Seamen and the law : an examination of the impact of legislation on the British merchant seaman's lot, 1588-1918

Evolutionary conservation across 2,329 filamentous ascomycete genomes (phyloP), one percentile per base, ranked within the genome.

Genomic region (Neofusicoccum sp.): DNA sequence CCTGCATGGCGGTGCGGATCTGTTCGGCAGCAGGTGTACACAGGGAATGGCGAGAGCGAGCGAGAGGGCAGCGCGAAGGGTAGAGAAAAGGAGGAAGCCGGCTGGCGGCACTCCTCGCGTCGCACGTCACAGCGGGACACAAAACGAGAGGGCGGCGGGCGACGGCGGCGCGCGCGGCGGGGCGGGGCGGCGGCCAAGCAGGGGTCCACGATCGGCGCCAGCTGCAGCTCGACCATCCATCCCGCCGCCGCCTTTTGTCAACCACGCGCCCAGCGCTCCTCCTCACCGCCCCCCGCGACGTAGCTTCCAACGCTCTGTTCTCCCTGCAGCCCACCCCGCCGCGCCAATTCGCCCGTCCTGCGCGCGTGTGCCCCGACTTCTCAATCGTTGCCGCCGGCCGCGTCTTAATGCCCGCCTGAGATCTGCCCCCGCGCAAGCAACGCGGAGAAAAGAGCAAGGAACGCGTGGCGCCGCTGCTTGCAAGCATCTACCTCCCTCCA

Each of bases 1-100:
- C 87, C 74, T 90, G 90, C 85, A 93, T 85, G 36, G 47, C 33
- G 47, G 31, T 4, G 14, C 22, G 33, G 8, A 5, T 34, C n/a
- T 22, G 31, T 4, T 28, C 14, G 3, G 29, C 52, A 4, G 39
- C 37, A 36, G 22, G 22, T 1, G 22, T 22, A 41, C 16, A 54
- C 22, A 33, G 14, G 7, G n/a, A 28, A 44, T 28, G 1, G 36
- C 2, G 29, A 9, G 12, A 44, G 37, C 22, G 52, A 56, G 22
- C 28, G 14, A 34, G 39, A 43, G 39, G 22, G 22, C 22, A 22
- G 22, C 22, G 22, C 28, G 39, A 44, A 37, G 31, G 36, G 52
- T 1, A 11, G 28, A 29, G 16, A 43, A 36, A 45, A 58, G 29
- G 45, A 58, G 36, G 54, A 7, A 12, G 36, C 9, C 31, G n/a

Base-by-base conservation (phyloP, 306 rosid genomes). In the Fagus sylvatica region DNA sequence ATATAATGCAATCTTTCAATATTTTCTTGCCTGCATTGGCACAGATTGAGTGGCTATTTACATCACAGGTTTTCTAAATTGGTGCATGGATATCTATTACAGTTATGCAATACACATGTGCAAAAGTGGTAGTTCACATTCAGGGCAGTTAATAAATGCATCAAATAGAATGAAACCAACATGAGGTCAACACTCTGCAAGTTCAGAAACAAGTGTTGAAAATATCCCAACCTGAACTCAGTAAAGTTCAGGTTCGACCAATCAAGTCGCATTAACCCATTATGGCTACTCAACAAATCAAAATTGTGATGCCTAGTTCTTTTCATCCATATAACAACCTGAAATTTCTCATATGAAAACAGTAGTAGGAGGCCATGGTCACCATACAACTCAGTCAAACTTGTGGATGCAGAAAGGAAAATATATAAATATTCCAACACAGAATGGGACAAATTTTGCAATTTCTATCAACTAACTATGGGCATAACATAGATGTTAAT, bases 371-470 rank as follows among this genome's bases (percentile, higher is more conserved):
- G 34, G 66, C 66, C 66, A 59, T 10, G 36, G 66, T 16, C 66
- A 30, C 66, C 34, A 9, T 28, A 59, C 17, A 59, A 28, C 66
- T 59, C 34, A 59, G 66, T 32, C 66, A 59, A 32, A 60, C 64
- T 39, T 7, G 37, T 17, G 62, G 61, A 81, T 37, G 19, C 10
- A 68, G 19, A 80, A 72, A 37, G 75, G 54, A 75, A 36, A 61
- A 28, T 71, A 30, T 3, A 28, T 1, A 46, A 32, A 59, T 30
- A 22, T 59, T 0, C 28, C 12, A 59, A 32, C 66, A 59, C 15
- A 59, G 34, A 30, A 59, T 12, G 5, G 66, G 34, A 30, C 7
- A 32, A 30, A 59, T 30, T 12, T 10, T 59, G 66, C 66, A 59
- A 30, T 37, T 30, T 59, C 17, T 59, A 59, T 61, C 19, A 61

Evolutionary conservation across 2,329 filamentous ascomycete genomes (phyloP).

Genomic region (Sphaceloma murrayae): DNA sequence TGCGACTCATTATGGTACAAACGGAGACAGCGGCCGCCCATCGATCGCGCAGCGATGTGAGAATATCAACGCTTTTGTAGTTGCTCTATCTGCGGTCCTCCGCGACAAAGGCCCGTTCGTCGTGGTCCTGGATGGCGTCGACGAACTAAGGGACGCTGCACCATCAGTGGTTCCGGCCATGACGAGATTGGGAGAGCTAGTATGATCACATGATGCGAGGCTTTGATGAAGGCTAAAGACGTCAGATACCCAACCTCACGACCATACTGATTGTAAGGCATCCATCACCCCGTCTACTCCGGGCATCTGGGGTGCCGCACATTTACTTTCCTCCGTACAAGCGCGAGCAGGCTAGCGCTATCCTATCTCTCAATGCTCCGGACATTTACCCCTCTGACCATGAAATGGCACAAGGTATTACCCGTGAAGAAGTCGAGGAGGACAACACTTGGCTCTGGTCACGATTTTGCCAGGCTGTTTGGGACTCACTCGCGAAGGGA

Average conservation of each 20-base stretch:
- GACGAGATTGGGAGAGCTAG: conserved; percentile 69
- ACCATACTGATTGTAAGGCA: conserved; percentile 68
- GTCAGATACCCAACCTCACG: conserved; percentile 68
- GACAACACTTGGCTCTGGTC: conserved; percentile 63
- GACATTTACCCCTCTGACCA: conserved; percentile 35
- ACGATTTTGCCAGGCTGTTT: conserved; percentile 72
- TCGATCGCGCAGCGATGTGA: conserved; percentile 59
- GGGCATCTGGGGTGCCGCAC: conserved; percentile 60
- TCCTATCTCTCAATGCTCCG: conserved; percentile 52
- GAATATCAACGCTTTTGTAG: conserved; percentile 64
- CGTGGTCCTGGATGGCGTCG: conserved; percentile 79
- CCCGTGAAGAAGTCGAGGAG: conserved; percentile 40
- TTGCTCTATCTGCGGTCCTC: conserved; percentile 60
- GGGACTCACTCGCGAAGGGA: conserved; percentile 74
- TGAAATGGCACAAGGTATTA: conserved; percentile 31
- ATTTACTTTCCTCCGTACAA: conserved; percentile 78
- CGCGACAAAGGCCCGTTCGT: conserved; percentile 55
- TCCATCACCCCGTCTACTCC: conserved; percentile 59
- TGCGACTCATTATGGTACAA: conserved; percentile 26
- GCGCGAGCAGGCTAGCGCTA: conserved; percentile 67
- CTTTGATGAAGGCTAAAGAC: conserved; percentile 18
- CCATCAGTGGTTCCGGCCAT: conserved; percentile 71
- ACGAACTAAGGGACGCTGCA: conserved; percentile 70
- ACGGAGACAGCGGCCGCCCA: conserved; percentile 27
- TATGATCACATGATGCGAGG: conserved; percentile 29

The aims of this study were to determine the general outline over three centuries of variations in the sailors' lot; to establish the linkage with the legislative process, and to ascertain what part Parliament, the unions and the executive had played in making and interpreting the law. It was found that the years 1838-51, 1867-83 and 1905-18 were periods when significant advance occurred, with the earlier and intervening years forming plateaux where little change took place. The legal provision in respect of seamen was of three types - Admiralty-inspired, trade-enhancing and reformist - with the first two categories predominating. The Admiralty consistently attempted to treat merchant seamen as a secondary source of manpower down to the end of the nineteenth-century, while trade interests sought to have the men subject to strict disciplinary requirements and subscribe to a state-supervised contract of employment that stabilised variable costs. Unions were unable to influence the legislative process to any great extent because they had little real power until the large steam vessel provided a background to employment similar to that in large units of enterprise ashore, while the Board of Trade was dominated by anti-interventionists until 1890 and only slowly moved in support of the reformers. The arguments of Keir and MacDonagh that the Board was an example of dynamic expansion in executive capacity are refuted, with the Parris thesis that it responded to changes in society seeming more correct. Seamen were the most legislated-for body of workers, but voluminous legislation often failed to touch upon essentials. The Thornton argument of a delayed industrial revolution at sea is developed by suggesting that the lag in the exploitation of the steam-propelled vessel, in successful unionisation of the workforce and in improving the condition of merchant seamen can all be put at about twenty-five years, so that the retardation of the shipping industry vis-a-vis industry ashore may be fixed at about a quarter of a century. Tight legislation, designed to strengthen national defence capability and expand trade, created instead a corset of regulation that merely restricted national growth.